Very Slight Stories | Like short stories, only shorter.

'Darcy and O'Mara' is a novel by Arthur Cronin.
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Tuesday, October 30, 2007



   Walking was something I had an interest in, but it made it difficult to stay in the same place, which I also had an interest in. It did enable me to meet people who shared my interest in staying in the same place. Unfortunately, we couldn't agree on where that place should be. Some places were close enough for us to communicate by shouting. I never needed to communicate with the people I was close to, apart from when I had to shout at them.
   Language is the adhesive that sticks me to the world and sometimes in the silence I float away. When I was four I found the words 'Fall in a hole'. I used them to build the phrase 'Fall in a hole, y' ding'. I used the phrase at every possible opportunity. These words stuck me to the world but they kept other people away. I needed a phrase that was like fly-paper, so other people would stick to me. The phrase I chose was 'Will you marry me?'. I said it 327 times before someone said 'yes'. I had to say it another 151 times before another woman said 'yes'. But we never got married. She left me just before the wedding. We didn't make it as far as the altar, but we had written our own marriage vows. Hers sounded more like a job description. I didn't mind that, but she definitely had a part-time job in mind. I'd have married her if it was a cleaning job.
   I was alone again. I went back to the woman who had first said 'yes', and she was still alone too. I don't know if we'll ever get married, but we've been standing within shouting distance of each other for a few hours every evening, and we both enjoy it, so that bodes well for a successful marriage.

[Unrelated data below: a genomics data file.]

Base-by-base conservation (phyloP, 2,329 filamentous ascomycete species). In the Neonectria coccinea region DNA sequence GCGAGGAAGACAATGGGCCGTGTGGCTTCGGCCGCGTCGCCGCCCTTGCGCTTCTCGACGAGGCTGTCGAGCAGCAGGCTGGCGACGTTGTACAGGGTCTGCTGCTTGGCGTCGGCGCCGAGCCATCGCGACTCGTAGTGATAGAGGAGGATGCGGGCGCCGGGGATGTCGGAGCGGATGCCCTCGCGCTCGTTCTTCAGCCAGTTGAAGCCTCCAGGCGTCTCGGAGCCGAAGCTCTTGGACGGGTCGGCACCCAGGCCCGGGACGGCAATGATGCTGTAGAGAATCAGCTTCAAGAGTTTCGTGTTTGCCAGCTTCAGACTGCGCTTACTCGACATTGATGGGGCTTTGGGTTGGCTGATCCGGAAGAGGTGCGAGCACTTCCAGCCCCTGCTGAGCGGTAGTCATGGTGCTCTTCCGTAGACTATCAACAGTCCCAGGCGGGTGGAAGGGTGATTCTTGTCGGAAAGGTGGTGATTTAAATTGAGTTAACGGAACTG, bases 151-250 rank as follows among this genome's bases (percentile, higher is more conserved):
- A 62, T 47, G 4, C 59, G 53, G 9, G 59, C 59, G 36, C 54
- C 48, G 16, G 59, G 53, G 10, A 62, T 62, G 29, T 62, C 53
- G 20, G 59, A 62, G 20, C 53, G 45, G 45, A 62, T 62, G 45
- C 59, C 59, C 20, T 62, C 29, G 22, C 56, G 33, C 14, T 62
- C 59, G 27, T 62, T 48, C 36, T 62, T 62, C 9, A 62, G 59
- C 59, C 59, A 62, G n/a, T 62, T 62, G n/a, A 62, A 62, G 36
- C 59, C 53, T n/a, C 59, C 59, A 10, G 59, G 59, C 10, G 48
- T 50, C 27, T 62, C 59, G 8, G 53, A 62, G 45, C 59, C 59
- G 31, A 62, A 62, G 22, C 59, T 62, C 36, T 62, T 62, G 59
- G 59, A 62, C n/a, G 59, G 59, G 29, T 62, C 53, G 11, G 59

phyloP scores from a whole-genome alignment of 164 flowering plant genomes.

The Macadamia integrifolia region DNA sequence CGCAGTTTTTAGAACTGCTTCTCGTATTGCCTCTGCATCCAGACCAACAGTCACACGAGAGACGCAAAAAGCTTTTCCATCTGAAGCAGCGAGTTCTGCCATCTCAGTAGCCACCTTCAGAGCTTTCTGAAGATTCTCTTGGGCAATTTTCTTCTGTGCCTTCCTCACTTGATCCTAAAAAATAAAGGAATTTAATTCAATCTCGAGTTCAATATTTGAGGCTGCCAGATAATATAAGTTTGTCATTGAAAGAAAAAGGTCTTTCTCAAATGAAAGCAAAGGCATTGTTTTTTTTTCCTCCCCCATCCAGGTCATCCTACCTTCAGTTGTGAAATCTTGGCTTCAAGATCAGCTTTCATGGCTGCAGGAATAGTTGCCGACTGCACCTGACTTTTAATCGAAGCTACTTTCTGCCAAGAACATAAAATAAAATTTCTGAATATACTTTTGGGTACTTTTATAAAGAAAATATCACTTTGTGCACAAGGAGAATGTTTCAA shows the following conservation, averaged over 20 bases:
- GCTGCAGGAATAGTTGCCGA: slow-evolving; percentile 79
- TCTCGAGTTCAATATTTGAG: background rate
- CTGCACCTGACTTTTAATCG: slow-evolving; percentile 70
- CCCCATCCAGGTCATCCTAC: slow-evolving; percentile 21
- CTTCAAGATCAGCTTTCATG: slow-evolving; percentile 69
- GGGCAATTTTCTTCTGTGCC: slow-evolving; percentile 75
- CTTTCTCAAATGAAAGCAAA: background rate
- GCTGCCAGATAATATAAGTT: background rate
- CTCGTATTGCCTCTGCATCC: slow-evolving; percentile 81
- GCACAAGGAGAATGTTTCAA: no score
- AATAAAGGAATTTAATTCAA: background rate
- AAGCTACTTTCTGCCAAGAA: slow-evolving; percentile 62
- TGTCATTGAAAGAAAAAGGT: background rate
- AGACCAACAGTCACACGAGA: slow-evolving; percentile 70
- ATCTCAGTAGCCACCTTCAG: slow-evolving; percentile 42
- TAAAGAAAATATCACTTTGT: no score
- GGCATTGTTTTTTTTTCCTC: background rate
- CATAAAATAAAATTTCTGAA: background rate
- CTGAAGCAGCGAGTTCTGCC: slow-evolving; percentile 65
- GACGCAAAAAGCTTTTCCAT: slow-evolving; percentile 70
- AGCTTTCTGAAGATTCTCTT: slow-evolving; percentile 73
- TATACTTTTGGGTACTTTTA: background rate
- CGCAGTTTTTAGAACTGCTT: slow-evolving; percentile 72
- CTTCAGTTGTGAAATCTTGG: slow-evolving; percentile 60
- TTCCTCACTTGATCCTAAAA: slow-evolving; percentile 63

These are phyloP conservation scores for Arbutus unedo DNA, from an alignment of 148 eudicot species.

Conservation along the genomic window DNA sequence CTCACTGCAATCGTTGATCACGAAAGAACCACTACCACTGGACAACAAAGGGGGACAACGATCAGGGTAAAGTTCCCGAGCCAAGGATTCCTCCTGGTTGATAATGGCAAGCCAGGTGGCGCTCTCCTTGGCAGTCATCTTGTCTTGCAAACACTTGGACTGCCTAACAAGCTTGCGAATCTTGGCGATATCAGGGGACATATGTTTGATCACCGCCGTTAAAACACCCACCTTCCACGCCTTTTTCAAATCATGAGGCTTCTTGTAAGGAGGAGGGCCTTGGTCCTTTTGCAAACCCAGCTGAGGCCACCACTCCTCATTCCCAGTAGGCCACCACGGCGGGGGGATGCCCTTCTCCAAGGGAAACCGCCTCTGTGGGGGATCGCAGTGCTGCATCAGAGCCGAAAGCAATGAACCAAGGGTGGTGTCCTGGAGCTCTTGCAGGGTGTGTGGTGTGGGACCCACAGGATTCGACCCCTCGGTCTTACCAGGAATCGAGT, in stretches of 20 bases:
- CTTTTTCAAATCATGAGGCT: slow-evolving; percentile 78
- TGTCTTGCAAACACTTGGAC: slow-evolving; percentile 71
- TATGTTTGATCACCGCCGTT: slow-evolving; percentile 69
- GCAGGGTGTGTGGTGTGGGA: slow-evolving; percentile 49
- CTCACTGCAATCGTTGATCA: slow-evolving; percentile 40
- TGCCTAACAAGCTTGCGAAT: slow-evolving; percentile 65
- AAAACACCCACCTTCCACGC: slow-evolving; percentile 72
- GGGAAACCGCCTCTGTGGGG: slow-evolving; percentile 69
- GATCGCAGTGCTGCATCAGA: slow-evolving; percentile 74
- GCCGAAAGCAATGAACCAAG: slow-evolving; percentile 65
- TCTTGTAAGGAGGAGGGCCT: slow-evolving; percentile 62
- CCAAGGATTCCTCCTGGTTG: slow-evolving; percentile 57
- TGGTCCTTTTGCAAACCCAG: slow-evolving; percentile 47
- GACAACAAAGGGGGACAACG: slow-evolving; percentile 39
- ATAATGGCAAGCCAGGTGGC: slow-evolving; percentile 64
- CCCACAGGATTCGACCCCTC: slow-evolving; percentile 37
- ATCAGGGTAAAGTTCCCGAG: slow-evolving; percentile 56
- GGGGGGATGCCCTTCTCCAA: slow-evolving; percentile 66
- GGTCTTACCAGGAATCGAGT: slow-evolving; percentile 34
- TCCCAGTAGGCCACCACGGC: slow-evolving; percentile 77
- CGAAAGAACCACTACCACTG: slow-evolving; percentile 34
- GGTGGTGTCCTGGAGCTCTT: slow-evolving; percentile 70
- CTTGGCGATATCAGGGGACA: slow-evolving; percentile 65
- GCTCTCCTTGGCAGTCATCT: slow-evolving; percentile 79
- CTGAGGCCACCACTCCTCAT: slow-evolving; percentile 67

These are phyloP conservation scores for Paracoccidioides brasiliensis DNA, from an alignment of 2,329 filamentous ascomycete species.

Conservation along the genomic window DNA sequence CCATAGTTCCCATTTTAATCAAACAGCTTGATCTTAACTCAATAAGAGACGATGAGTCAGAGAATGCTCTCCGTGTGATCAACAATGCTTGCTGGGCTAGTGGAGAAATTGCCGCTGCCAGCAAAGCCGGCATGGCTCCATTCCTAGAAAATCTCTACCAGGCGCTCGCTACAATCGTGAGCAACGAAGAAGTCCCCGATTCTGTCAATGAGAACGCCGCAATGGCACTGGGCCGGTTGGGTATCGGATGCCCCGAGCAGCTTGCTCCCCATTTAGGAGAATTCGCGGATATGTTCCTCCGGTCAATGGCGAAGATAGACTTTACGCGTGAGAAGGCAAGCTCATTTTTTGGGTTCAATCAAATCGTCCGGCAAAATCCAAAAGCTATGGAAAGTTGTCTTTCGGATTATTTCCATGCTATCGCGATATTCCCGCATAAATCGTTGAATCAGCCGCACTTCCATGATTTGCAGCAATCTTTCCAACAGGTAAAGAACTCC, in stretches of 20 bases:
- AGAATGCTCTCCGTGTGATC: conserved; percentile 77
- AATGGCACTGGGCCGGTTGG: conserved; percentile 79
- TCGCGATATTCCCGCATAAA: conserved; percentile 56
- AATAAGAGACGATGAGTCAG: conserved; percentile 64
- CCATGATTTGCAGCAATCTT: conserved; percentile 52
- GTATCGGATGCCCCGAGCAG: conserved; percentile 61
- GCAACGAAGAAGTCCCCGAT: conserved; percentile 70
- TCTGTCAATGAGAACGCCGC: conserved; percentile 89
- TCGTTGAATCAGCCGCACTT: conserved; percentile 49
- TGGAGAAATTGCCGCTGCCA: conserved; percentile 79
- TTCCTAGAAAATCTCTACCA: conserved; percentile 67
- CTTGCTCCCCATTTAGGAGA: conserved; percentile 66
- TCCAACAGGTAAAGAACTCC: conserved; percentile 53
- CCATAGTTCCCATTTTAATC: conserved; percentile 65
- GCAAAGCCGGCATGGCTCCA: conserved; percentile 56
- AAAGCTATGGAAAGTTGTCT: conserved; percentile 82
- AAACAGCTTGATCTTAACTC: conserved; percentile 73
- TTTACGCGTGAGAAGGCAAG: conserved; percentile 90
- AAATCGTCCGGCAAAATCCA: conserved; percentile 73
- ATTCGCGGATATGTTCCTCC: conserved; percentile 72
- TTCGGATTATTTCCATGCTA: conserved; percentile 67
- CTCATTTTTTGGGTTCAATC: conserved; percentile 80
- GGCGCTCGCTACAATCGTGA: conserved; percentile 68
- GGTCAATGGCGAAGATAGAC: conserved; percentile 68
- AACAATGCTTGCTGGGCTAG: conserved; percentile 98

The Tree and the Horse
Henry Seaward-Shannon
A Walk in the Rain
The East Cork Patents Office
Words are my favourite noises




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very slight stories

They Met a Bear
  They stopped in a small seaside town and they went for a walk. They met a bear.
  This is one version of the story. In another version, they met a sailor, and in this one they ended up being held at gunpoint on a speedboat and becoming unwilling participants in a diamond robbery while disguised as a cow, and sharing in the proceeds of that crime.
  So when they tell the story they just say, "We met a bear. He waved at us."

The Story of the Fortune Teller and the Alarm Clock
  A fortune teller threw an alarm clock at me. This story is deliberately lacking in details to mock the predictions of the fortune teller. Although she was right when she said she'd throw an alarm clock at me.

  One. Two. Three, the study. Four, a candle stick. Five. Six...
  Seven is missing, presumed dead. One has taken up the case, and two is helping him in his investigations. They both suspect six. Seven was last seen next to six in the garden.
  But seven isn't really dead. He's consumed half a bottle of whiskey and he's currently in the orchard, talking to a rabbit. "One of us is as boring as a gate post," he says, "and it's not..." He stops to count on his fingers. "No, actually it is me."
  Eight nine ten.

Debbie and his dog
  Debbie was sick of people mistaking her for a man.
  "Is your dog my parole officer?"
  She was sick of people asking her that too.

Very Slight Stories: like short stories, only shorter

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